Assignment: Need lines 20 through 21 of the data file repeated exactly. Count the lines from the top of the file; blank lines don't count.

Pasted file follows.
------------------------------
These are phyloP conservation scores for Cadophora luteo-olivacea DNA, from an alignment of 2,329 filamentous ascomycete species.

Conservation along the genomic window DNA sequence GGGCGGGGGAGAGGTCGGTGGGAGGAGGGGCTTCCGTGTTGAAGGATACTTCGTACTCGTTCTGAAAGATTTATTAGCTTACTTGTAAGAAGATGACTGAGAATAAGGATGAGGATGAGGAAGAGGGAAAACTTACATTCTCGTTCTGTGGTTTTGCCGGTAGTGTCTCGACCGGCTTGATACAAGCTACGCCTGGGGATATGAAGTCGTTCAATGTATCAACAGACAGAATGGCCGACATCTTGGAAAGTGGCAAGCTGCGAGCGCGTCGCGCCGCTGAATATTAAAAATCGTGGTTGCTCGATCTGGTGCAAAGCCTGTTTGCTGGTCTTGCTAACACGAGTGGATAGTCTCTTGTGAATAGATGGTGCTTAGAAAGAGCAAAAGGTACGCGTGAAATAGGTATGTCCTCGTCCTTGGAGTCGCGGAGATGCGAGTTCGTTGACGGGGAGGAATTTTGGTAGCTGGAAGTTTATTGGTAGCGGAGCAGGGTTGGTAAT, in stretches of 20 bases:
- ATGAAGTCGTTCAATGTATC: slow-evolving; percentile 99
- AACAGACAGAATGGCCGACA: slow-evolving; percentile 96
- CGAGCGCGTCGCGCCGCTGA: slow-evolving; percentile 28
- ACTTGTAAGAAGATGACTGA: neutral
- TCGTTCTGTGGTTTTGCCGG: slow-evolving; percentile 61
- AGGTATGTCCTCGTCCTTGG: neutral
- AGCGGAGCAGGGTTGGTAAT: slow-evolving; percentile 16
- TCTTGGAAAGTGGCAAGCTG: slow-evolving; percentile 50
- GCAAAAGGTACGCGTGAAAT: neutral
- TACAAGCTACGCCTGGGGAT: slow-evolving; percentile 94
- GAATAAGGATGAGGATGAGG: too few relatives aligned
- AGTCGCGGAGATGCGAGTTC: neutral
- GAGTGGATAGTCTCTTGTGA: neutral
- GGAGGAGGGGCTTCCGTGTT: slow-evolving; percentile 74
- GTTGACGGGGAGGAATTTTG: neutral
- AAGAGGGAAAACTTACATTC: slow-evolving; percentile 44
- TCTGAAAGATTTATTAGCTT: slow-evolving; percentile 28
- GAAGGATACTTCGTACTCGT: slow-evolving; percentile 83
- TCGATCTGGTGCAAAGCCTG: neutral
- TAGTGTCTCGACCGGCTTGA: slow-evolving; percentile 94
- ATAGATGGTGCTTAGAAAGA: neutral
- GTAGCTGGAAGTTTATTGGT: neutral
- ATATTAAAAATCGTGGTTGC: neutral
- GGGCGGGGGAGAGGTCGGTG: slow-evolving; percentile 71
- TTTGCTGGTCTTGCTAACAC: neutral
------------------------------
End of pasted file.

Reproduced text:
- GAAGGATACTTCGTACTCGT: slow-evolving; percentile 83
- TCGATCTGGTGCAAAGCCTG: neutral